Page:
This also angered Mr. Walter.

Town attorney Bob Kozakiewicz said he wrote a letter to the planning department saying that, based on his research, there was no “automatic stay” preventing the town from processing the application in the wake of the lawsuit, according to state law. But his letter didn’t say the planning department must process the application, he said, just that they have an option.

Mr. Walter said he disagreed with Mr. Kozakiewicz’s letter and doesn’t think it gives the planners permission to proceed with processing the Great Rock application.

“I do not want them processing the application until we find out what happens with the lawsuit and until the Town Board interprets the covenants,” Mr. Walter said in an interview Friday.

Mr. Hanley later said that while the application will still be processed, he doesn’t believe it can be approved until after the Town Board makes a determination on the covenants.

“They are trying to back-door a moratorium,” John Ciarelli, the attorney for Great Rock, said of the decision to not process their application.

The Riverhead Neighborhood Preservation Coalition has been urging the Town Board to declare a moratorium on all commercial development on Route 25A in Wading River until a new planning study is complete.

Mr. Ciarelli said it will likely take at least a year to get a decision in the lawsuit.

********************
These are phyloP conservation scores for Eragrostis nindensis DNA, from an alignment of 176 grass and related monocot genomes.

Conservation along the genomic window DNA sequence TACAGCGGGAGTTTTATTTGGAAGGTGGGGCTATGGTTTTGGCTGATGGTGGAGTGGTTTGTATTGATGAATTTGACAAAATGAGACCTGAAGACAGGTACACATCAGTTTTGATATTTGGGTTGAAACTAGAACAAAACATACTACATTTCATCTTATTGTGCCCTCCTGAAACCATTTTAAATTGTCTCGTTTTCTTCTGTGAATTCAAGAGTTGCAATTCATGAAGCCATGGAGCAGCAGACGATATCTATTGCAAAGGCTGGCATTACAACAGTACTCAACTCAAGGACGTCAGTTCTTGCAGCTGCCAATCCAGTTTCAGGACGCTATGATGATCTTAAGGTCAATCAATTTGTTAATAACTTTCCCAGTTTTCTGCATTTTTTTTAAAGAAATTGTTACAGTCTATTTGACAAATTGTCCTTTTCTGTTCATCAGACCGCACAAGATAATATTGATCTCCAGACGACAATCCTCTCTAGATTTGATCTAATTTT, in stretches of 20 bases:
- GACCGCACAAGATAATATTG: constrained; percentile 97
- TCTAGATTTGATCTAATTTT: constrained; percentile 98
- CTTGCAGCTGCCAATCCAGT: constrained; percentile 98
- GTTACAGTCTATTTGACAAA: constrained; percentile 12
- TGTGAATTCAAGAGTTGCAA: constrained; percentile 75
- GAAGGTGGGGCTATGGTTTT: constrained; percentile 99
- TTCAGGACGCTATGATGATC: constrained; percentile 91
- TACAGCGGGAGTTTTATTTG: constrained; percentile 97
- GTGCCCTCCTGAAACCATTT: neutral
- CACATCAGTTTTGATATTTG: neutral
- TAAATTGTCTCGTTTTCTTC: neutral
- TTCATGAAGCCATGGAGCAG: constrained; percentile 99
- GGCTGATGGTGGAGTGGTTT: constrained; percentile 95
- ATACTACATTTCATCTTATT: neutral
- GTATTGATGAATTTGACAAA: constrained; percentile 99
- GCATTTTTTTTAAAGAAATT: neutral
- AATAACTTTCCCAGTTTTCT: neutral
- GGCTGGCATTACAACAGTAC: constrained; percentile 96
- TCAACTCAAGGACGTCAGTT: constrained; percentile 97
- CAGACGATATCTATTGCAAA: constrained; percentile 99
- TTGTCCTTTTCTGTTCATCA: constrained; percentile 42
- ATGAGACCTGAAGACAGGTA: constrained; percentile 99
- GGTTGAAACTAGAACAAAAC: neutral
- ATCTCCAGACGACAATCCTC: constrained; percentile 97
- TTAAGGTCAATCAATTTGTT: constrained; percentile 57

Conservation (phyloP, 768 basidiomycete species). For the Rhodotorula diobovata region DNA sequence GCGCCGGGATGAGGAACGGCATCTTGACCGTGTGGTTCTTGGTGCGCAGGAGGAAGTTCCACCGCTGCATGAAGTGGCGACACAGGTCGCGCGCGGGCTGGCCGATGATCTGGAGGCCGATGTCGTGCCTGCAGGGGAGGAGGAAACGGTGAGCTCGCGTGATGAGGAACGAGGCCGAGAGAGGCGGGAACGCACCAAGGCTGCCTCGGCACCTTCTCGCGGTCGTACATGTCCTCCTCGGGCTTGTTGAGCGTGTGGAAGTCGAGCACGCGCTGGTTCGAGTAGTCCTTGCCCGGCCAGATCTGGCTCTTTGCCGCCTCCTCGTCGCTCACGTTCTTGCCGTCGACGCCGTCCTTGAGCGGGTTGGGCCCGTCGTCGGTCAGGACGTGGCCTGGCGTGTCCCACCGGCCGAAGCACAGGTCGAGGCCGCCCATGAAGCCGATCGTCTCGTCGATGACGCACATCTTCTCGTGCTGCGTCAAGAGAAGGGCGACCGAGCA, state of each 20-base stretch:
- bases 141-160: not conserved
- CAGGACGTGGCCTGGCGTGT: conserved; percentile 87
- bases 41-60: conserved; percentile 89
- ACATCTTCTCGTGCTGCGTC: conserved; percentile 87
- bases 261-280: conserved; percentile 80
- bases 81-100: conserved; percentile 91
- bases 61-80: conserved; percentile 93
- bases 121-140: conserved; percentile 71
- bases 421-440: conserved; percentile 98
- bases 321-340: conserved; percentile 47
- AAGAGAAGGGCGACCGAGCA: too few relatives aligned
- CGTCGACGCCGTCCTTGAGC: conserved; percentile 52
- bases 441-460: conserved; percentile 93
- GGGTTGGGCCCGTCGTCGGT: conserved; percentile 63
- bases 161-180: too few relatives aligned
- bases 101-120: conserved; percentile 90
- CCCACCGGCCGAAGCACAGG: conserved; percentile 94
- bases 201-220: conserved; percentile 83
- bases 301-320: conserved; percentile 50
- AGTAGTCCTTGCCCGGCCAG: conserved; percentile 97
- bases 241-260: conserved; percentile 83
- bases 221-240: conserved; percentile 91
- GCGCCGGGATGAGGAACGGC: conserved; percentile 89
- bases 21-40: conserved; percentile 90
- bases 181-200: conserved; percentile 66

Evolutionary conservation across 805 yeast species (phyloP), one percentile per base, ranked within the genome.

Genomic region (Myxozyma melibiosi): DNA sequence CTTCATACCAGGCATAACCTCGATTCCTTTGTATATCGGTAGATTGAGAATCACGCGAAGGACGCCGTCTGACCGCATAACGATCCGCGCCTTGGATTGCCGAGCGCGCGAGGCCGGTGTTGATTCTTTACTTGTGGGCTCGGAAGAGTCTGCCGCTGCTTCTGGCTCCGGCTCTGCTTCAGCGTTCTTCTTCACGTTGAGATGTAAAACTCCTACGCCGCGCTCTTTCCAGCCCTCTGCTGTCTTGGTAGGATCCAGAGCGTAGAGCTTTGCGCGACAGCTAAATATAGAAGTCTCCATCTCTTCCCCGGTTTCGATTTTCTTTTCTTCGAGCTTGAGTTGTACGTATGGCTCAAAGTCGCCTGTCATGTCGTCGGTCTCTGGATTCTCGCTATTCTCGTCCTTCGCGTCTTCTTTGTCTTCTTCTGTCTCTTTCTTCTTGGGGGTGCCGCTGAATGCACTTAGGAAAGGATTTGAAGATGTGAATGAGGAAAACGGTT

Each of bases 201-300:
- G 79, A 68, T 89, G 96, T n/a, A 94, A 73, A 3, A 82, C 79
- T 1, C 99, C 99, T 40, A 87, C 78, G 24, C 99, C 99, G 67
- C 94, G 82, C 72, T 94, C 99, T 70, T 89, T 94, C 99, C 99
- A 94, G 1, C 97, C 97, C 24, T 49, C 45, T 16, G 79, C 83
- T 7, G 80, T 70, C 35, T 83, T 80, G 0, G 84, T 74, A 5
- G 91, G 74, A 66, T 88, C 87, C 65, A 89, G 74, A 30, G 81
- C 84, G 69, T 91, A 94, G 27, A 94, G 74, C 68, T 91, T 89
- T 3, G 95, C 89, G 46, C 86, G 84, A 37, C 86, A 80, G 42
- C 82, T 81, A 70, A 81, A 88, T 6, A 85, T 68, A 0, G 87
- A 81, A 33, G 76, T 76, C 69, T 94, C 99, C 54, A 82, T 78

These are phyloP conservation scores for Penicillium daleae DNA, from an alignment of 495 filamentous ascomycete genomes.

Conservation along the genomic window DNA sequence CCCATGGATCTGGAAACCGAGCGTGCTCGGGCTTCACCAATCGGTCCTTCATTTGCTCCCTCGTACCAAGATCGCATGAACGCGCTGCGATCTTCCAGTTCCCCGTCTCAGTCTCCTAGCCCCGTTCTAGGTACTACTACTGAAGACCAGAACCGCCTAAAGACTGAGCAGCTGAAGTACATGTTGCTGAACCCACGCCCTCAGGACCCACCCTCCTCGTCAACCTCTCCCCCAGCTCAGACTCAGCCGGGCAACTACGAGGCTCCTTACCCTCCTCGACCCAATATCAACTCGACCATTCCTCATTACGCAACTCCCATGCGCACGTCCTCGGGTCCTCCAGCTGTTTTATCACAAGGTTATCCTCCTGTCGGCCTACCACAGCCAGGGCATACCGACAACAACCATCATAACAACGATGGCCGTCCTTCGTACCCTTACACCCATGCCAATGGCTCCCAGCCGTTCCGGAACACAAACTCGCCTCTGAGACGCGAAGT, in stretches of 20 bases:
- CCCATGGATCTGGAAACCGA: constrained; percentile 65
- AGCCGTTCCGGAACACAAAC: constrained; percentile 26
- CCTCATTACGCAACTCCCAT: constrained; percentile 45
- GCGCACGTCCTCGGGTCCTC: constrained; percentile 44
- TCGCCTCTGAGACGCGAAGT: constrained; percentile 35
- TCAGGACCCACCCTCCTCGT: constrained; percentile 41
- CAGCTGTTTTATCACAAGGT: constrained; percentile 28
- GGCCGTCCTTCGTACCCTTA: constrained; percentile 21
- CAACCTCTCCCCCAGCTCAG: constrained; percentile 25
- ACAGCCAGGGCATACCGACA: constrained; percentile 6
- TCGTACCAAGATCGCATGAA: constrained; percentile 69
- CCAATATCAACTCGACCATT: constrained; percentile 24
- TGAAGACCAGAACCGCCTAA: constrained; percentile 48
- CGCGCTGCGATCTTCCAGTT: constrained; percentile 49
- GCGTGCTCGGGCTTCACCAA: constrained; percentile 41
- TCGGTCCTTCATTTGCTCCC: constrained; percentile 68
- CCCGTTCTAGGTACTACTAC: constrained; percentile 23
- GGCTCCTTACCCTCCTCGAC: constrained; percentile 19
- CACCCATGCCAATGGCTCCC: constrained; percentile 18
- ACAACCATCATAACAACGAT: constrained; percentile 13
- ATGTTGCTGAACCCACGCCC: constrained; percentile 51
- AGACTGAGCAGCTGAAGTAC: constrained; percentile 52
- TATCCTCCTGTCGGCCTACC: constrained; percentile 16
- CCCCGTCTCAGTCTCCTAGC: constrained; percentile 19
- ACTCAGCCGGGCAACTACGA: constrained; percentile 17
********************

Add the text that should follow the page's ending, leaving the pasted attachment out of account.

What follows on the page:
“They are trying to create a de-facto moratorium,” he said. “They are playing fast and loose with people’s property rights.”

In January, the Planning Board members went against another of Mr. Walter’s requests when they voted unanimously not to require an environmental impact study for the Barra and Zoumas projects, something Mr. Walter had asked for.

The Town Board eventually hired an outside firm to examine commercial zoning on Route 25A in Wading River, but did not impose a moratorium, which would prevent applications in this area from being processed.

Mr. Walter said that allowing Great Rock’s application to be processed before the issue of the covenants is resolved wouldn’t make sense.

“The Town Board’s goal is to protect the residents and the applicants by making sure we’re following the covenants,” he said.